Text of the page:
The French verb trouver (to find/think) can trace its ancestry back to the Greek word τρόπος, which means a turn, manner, style, or figure of speech. Is there any logic to this seemingly disconnected ...
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Why use “être” with pronominal verbs in complex tenses in french?

While some verbs in french with intransitive sense use "être" for complex tenses (Je suis entré), other verbs with transitive sense use "avoir" to show subject-object relations: Je les ai vus. ("Je" - ...
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Why the writing and reading in English are different?

I do not encounter so big problems with the English language although I'm not a native English speaker. But I'm curious why some languages (like English or French) are written different from the way ...
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What came first: «starboard» or «estribor»?

In English, the right side of a ship (and everything beyond said side) is called «starboard». I know enough about sailing and about stars to know that stars can't have anything to do with that name, ...
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French dialects from west to east: no distinct breaks, blend into German?

A long time ago, I remember reading about a work that showed that there were no distinct breaks in the local dialects as one travelled from west to east across France, and how at the easternmost areas,...
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How did the Latin past participle suffix -atus develop into modern French -é?

How did the Latin past participle suffix -atus develop into modern French -é? Considering the two following examples: modern French état ("state; status") and été ("been"). Both derives ultimately ...
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Is there any case which we need to care about stative verbs in French grammar?

It seems that in context of French grammar (at least in traditional grammar) talking about stative and dynamic verbs is not relevant. because there is no real progressive aspect in french and there is ...
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Comparison between Ido, Esperanto and French

I read somewhere this assertion: Ido is a try to make Esperanto looking more like French. Can someone explain me in which extend Ido could be closer than French than Esperanto, in which fields? (...
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Substitution of w for g between certain words in French and English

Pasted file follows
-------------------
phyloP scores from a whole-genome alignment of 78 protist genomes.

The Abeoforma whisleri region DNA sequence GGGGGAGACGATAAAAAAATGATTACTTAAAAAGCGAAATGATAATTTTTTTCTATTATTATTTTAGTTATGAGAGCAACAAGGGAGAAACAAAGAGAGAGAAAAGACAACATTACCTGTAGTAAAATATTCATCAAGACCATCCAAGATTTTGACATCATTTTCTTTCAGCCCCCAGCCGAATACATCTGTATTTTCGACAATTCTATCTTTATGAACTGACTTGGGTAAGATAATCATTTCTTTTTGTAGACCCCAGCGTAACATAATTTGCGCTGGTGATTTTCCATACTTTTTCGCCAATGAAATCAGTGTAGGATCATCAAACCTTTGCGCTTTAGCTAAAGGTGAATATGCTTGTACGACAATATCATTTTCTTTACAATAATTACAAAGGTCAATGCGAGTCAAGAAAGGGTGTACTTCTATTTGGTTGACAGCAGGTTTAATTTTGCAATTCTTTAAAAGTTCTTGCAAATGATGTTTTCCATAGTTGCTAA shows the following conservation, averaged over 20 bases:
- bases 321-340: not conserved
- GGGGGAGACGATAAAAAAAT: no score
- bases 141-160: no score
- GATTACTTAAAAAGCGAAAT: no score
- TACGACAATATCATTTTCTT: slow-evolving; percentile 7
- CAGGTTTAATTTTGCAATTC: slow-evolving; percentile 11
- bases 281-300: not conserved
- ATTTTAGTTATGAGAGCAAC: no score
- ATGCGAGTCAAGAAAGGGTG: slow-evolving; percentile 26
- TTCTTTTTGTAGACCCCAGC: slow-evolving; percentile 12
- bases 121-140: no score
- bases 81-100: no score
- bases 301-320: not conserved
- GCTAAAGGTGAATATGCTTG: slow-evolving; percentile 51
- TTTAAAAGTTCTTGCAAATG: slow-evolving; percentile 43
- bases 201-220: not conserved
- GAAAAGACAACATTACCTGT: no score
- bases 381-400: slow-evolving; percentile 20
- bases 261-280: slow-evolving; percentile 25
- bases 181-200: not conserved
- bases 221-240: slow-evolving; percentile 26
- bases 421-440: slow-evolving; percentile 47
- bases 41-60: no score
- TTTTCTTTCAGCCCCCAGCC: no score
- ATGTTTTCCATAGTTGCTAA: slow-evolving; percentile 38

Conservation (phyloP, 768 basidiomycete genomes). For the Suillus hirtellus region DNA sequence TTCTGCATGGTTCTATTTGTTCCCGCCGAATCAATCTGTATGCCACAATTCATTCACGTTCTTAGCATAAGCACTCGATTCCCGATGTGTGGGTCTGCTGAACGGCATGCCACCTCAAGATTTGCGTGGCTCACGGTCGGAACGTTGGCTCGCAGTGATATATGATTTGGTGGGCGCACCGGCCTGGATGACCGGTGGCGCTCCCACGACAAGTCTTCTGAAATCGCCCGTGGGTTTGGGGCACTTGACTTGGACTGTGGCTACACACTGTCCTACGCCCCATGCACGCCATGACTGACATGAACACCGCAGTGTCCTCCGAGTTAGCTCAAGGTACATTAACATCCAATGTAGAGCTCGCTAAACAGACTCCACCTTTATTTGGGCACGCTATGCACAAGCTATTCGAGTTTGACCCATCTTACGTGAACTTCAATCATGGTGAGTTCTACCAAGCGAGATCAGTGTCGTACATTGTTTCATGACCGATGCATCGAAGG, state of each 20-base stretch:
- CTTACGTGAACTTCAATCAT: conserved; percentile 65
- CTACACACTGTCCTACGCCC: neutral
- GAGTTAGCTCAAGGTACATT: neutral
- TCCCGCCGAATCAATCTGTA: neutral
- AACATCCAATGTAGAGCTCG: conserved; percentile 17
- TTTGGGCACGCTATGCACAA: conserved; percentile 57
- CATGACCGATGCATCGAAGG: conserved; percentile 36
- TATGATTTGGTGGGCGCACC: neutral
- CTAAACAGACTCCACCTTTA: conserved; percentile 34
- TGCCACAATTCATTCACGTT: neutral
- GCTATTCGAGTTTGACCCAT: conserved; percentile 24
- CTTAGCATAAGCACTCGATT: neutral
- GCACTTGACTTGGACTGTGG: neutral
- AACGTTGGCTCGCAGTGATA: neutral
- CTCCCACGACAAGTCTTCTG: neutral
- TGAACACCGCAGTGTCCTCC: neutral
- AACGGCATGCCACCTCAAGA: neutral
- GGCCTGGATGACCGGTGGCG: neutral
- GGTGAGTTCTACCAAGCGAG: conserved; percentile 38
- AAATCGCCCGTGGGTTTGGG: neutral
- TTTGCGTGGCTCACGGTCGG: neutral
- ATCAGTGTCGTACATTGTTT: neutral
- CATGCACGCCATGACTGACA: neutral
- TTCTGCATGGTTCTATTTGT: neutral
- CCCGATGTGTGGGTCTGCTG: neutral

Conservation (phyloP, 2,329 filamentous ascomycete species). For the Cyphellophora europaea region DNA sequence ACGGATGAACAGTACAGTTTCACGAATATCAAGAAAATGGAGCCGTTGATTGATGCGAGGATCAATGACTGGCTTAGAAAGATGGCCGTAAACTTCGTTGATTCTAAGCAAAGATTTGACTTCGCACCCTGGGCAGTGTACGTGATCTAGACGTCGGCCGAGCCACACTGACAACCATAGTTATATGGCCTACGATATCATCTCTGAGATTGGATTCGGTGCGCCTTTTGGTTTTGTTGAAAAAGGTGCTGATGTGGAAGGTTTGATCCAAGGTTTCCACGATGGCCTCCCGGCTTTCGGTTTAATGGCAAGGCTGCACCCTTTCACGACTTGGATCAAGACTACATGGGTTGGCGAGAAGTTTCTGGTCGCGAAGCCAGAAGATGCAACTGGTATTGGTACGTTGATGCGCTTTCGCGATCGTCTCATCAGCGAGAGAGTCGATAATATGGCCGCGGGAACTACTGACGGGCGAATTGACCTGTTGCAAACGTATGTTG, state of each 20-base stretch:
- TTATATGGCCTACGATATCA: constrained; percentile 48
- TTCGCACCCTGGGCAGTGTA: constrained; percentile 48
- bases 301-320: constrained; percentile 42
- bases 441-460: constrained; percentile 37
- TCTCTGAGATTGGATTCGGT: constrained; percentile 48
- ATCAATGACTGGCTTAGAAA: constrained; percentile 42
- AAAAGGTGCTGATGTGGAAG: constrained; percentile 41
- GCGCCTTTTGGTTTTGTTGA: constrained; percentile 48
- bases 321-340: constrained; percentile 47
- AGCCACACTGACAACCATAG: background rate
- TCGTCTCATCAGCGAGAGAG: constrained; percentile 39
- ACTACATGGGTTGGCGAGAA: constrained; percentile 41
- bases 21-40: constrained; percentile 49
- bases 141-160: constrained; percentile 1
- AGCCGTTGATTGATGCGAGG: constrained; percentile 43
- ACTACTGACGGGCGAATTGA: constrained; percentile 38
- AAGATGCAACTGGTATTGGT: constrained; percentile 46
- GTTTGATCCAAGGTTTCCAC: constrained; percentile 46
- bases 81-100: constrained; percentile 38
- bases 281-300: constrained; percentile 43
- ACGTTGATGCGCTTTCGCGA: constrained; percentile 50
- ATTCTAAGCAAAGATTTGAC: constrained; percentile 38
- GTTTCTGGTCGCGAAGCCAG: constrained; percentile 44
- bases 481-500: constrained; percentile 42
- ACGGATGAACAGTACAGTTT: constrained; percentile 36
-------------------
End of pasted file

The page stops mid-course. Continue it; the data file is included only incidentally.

A few words/names in French strongly resemble their English equivalents but with g substituted for w: Guillaume ~ William guêpe ~ wasp guerre ~ war I'm curious as to how this came about. Is there a ...
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Did Latin “cum” get replaced in French by “avec” because “con” sounded obscene?

While the words for "with" in most Romance languages seem to be direct descendents from Latin "cum" (e.g. Spanish/Italian "con", Portuguese "com", Romanian "cu") it got replaced by "avec" in French. ...
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graphical representation that exemplifies the different between stressed-timed and syllable-timed languages

A student asked why English and French have different rhythms. luckily, I had an answer on hand: English is a stressed-timed language - rhythmic beats align with stressed syllables French is a ...
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Different assimilation directions

Here's a question I posed to a prominent researcher in French phonology during my undergrad. We didn't spend a ton of time on it, but we couldn't come up with a satisfactory solution. Now that I've ...
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Derivatives of Latin *mulier* in French

It is well known that the derivatives of Latin mulier and fēmina competed in Romance languages as the main word for `woman'. For instance, the former remained as Spanish mujer and Portuguese mulher (...
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Are most dialect in Flanders influenced by French?

A year ago, I went to Flanders, the Dutch speaking part of Belgium. Since I'm interested in languages, I did some research, so I could understand the differences between Dutch from The Netherlands and ...
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How does English 'lodge' come from Frankish *laubija by sound change?

lodge (etymonline) (n.) Middle English logge, mid-13c. in surnames and place names; late 13c. as "small building or hut," from Old French loge "arbor, covered walk; hut, cabin, grandstand at ...
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Earliest recognition that Romance languages are related

I don't know if this is a question for this Stack Exchange or for the History Stack Exchange, but I would like to know when people first understood that the Romance languages were related. I have ...
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French Auxiliary Selection. Theoretical explanations?

I've heard that Generative Approaches trying to explain Auxiliary Selection are mostly focused in Italian, because its a language which intransitive verbs respond pretty well to unaccusativity ...